Still Interested In Self-Care?

Working for Peanuts

Image via Wikipedia

Self-Care Tip #131 – Start all your efforts and end all your efforts accountably with yourself.

Self-care is:

For many of us, we wonder what self-care is.  Obviously being subjective, it is something unmeasured and changes between us.  It doesn’t interest or make sense to many, depending on their religious biases, culture, temperament and other things.  But others of us, for maybe the same reasons, find self-care to be the place from which our axis swings.  We have together, here at FriendtoYourself.com, through the past eight-plus months, agreed on much of what self-care is and is not.

It is not selfish-care, alone-care, sacrilegious or Godless-care.  It is more than any one thing, for self-care flattens knowledge.  It is not weak but rather courageous.  It brings us to humble accountability for our lives, not erasing our history but still being free to start over any time.  Self-care is living consistent with the belief that the success of our health (emotional, physical, spiritual) begins and ends with Me.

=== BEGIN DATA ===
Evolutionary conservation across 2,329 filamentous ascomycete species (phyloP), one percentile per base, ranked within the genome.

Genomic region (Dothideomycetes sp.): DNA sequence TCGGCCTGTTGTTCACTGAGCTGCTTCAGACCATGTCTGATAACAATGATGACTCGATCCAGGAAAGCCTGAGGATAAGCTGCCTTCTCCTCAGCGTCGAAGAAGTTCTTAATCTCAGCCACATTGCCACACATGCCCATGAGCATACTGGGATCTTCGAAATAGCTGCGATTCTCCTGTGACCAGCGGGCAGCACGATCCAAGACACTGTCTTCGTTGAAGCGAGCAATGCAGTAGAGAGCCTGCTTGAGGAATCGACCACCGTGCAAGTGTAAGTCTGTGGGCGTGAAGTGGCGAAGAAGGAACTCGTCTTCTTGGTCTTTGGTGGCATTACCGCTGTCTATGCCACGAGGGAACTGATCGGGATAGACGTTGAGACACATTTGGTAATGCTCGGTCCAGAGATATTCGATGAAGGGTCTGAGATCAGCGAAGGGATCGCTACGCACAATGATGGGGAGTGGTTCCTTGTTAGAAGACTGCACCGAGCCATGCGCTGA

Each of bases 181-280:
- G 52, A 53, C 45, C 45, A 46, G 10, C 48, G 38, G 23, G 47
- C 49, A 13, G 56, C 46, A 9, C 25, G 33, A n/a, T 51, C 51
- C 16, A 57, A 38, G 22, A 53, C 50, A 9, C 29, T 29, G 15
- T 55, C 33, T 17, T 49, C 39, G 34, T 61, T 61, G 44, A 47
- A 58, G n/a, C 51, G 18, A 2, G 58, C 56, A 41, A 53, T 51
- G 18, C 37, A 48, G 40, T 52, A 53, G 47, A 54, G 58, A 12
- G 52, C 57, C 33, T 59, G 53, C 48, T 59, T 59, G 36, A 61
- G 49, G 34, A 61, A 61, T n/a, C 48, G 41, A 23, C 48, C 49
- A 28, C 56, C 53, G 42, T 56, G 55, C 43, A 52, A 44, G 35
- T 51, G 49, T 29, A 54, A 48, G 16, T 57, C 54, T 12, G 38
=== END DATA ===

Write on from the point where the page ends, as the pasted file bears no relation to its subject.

Despite the chorus of boos, we say that we serve God and man better by taking care of ourselves first.  We attack guilt, we stand up to shame, we live as we choose despite stigma and we work harder than we ever have on perhaps the hardest job of our lives.  This is, Self-care.

Are you still interested?

Question:  How do you define self-care?  How is it played out in your life story?  Please tell us.

Choosing Connections – Take The Good and Take Care of Yourself

Beit Nir, a kibbutz in Israel.

Image via Wikipedia

Self-Care Tip#228 – If we choose to have someone in our lives, if we choose that it is better for us than not, than take what is good and leave the rest.